Update: A lawsuit seeking to halt Wyoming’s pending abortion ban was filed Monday in Teton County District Court. The suit argues that the ban violates the state’s constitution.
Gov. Mark Gordon certified Wyoming’s abortion ban on Friday, clearing the way for the prohibition to go into effect Wednesday.
“I believe that the decision to regulate abortion is properly left to the states,” Gordon said in Tweet. “As a pro-life governor, my focus will continue to be on ensuring we are doing all we can to support mothers, children and families.”
Lawmakers passed House Bill 92 – Abortion prohibition-supreme court decision during the 2022 legislative session, and Gordon signed it into law.
It was triggered by the Supreme Court’s decision to overturn Roe v. Wade, which eliminated Americans’ constitutional right to abortion. Wyoming’s law needed authorization from both the governor and Wyoming Attorney General Bridget Hill to go into effect. The latter green light came Thursday.
The ban makes almost all abortions illegal in Wyoming, except in cases involving rape, incest, or serious risk of death or “substantial and irreversisible physical impairments” for the pregnant person. How those exceptions are determined concerned a physician at Wyoming’s last remaining clinic to provide abortions. The physician previously told wyomingdigest.com she would stop providing abortions once the law takes effect.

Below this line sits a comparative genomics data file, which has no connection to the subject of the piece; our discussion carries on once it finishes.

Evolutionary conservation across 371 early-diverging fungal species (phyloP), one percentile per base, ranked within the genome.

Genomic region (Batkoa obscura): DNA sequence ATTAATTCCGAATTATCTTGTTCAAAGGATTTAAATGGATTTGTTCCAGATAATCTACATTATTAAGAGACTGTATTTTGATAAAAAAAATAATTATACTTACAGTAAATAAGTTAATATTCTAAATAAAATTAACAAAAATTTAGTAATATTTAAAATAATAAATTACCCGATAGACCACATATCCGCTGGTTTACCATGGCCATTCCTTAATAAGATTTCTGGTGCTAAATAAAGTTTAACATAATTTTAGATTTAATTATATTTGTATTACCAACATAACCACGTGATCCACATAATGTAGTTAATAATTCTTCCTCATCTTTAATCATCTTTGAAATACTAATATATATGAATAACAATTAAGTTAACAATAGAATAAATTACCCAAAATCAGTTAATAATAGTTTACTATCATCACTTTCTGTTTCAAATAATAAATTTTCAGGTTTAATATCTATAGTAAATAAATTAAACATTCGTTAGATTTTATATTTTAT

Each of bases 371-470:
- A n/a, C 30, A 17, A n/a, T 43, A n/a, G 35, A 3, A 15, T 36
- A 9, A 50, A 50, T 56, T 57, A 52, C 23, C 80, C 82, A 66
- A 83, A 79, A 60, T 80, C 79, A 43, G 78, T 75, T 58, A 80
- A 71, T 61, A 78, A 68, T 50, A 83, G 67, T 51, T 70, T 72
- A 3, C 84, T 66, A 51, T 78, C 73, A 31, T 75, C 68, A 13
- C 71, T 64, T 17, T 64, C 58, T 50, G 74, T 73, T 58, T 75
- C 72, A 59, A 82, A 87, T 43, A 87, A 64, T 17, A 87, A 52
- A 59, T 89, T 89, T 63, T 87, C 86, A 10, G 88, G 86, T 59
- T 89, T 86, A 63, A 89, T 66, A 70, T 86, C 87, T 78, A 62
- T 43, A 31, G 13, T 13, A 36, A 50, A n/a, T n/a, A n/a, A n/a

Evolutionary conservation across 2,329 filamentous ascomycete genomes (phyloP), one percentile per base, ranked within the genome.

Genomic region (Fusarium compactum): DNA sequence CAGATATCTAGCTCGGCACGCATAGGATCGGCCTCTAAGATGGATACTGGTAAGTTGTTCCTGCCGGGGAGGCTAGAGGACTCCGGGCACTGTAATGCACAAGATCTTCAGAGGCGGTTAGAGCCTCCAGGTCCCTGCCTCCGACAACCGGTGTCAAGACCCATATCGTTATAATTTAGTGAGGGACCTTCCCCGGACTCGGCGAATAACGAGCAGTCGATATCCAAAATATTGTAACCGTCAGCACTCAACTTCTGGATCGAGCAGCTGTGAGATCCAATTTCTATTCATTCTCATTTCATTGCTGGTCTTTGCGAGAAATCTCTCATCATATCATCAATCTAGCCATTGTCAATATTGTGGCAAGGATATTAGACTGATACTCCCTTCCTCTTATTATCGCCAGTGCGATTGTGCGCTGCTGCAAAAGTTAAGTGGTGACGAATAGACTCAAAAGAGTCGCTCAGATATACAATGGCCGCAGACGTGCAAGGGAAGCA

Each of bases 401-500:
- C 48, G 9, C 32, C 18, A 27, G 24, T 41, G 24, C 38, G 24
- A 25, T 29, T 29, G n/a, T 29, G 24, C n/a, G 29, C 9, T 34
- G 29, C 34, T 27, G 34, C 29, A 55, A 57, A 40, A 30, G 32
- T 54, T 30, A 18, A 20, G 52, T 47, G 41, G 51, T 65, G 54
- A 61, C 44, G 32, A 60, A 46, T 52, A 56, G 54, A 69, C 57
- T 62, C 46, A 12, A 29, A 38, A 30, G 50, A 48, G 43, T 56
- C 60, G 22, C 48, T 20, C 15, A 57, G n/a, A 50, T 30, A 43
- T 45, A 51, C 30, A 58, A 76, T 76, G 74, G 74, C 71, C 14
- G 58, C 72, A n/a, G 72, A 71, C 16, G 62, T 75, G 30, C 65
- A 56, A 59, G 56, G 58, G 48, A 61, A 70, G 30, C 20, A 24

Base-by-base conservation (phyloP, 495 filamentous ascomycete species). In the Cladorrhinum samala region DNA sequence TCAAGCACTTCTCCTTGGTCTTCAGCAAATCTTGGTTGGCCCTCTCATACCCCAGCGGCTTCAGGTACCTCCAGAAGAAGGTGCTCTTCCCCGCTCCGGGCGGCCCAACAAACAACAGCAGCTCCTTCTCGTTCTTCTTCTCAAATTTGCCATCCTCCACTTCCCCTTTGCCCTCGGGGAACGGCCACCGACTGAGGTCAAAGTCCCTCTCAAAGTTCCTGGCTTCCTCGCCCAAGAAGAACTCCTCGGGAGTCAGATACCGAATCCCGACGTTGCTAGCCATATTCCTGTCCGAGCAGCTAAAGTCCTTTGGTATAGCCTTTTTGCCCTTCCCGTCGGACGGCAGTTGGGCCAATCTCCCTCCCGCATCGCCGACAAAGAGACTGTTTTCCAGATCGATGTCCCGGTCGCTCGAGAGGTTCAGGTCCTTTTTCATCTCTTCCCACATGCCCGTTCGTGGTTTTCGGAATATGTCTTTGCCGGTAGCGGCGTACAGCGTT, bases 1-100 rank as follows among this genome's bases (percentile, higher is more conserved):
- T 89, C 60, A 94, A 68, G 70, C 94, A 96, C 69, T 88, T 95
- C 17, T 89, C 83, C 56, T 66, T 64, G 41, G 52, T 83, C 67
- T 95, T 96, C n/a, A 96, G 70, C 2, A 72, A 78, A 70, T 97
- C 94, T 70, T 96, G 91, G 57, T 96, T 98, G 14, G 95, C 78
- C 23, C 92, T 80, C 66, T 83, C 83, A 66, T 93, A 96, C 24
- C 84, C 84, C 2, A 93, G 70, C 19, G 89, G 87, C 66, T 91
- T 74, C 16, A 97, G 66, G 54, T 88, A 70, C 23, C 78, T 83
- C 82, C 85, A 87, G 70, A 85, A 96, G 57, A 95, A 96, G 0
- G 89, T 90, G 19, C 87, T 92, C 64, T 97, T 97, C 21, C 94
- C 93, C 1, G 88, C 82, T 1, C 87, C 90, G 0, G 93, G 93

“Our access to abortion shouldn’t depend on where we live, how much money we make, or who we are,” Libby Sarkin, American Civil Liberties of Wyoming campaigns director, said in a statement. “We should be able to make the best medical decisions for ourselves and our families.”
Similar “trigger” laws have faced court challenges in other states, including Louisiana. In Wyoming, some point to a clause in Wyoming’s Constitution as a potential tool to legally challenge the ban.
The clause, passed by voters in 2012, states “Each competent adult shall have the right to make his or her own health care decisions. The parent, guardian or legal representative of any other natural person shall have the right to make health care decisions for that person.”
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